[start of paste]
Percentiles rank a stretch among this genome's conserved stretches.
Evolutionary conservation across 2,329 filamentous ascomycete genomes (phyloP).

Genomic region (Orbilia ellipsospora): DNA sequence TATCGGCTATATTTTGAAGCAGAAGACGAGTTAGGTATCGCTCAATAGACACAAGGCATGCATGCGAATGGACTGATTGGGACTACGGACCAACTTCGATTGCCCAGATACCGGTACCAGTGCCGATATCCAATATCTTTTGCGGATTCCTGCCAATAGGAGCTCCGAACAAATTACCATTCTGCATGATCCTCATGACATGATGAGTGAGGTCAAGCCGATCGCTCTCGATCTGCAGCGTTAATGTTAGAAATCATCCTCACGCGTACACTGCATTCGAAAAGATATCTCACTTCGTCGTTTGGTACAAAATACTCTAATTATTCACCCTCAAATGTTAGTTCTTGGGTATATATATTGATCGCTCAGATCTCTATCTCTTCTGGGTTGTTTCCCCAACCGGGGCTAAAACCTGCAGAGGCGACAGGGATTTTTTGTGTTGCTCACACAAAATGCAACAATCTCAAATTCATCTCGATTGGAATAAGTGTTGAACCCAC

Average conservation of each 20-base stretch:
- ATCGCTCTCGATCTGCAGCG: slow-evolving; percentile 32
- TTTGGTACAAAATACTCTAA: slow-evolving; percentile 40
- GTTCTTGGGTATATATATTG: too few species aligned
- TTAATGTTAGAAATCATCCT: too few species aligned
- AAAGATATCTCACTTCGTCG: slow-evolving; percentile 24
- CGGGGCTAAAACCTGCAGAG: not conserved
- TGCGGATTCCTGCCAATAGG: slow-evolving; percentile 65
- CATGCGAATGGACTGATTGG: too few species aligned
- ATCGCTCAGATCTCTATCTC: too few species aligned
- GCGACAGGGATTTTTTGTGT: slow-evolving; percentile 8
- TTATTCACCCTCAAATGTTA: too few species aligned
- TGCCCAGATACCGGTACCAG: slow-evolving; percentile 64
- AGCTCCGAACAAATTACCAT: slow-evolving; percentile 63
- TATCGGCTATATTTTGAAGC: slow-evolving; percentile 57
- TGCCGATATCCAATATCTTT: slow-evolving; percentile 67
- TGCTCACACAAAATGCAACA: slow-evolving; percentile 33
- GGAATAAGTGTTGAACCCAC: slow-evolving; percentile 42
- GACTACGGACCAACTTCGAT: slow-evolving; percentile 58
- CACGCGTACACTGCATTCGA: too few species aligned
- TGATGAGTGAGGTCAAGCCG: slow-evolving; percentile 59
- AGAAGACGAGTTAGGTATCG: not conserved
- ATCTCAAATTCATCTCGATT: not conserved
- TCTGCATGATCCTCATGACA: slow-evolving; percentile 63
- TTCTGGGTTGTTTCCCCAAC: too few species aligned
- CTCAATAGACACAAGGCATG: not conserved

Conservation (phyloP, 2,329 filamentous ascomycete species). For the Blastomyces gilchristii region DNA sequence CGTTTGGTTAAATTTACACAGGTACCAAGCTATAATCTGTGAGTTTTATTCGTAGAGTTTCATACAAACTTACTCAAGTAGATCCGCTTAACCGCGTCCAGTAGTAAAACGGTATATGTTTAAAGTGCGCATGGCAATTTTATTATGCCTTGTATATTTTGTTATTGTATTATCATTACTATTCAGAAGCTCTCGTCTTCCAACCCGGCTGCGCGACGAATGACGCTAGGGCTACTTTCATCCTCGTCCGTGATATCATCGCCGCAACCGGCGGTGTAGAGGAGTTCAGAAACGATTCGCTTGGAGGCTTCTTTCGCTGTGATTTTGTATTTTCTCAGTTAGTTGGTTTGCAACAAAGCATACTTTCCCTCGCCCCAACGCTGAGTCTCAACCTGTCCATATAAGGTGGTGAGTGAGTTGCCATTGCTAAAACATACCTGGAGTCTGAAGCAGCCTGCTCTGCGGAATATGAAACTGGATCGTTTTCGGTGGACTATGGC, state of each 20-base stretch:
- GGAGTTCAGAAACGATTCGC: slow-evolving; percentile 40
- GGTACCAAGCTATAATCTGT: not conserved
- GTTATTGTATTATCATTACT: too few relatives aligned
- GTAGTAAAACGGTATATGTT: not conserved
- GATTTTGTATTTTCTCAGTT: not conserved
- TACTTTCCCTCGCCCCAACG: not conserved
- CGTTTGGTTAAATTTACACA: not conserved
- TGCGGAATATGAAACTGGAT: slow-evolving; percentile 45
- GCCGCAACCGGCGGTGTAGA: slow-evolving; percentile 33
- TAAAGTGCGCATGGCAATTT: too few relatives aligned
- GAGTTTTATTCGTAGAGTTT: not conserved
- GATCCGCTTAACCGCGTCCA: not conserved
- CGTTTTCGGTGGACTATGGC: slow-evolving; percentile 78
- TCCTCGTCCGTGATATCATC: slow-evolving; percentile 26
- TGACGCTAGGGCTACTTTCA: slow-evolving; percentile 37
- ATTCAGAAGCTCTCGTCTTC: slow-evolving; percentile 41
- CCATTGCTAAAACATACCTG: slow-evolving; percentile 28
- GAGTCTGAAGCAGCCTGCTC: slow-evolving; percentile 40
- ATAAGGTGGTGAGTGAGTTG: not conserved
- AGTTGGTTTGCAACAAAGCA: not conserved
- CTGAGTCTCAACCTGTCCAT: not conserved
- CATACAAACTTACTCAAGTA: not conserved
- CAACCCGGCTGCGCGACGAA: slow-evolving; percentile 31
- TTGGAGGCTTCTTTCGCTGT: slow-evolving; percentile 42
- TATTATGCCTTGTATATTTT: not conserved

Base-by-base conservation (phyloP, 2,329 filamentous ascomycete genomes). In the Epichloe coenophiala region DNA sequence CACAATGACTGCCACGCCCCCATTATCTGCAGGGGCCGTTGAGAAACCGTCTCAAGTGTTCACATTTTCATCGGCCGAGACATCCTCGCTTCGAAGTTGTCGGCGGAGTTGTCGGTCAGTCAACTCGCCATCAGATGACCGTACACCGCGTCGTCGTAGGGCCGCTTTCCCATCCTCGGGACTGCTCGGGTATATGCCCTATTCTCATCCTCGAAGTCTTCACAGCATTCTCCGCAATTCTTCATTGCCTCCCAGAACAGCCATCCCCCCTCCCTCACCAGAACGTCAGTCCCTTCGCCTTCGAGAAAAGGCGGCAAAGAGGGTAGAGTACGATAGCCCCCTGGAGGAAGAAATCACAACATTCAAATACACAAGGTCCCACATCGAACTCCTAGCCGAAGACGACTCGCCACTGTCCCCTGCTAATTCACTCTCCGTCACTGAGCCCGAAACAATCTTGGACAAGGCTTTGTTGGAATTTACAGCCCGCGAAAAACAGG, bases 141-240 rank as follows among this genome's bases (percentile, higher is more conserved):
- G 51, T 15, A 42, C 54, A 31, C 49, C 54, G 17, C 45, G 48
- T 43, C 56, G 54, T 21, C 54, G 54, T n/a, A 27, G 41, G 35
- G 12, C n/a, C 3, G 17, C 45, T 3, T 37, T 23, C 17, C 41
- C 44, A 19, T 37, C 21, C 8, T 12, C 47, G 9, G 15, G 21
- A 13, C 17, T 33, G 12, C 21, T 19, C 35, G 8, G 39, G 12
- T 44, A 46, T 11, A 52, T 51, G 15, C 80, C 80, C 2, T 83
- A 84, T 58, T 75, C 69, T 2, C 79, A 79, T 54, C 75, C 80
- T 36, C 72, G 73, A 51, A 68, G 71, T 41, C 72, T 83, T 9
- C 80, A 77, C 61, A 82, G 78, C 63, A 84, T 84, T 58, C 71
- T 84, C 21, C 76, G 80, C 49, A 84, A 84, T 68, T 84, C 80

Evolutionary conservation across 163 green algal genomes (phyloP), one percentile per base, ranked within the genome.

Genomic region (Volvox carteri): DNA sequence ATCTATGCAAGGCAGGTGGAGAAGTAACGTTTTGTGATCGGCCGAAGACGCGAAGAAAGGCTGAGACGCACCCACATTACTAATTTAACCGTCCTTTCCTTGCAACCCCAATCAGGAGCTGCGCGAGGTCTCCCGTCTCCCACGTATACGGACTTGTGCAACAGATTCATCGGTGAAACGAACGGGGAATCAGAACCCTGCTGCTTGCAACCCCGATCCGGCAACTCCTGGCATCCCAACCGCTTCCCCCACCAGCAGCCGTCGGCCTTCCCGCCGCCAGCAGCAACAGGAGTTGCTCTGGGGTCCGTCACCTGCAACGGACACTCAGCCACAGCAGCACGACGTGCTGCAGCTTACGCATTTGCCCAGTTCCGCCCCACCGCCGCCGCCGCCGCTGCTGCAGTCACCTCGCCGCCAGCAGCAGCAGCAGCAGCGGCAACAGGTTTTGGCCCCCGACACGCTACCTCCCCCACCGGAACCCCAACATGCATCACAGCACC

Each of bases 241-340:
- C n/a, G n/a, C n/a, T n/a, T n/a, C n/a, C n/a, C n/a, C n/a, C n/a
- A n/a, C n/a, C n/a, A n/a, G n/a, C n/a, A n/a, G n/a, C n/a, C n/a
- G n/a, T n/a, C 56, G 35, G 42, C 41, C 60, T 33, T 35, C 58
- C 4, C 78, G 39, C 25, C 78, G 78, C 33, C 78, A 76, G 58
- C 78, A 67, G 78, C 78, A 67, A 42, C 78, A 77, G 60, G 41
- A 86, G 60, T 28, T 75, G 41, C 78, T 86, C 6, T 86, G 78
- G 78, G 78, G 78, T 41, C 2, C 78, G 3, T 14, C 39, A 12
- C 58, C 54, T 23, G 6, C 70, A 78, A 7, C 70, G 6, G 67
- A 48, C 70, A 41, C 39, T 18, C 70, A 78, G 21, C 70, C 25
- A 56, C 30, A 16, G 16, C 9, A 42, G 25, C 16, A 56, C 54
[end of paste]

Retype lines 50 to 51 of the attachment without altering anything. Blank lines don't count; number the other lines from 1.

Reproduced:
- AGTTGGTTTGCAACAAAGCA: not conserved
- CTGAGTCTCAACCTGTCCAT: not conserved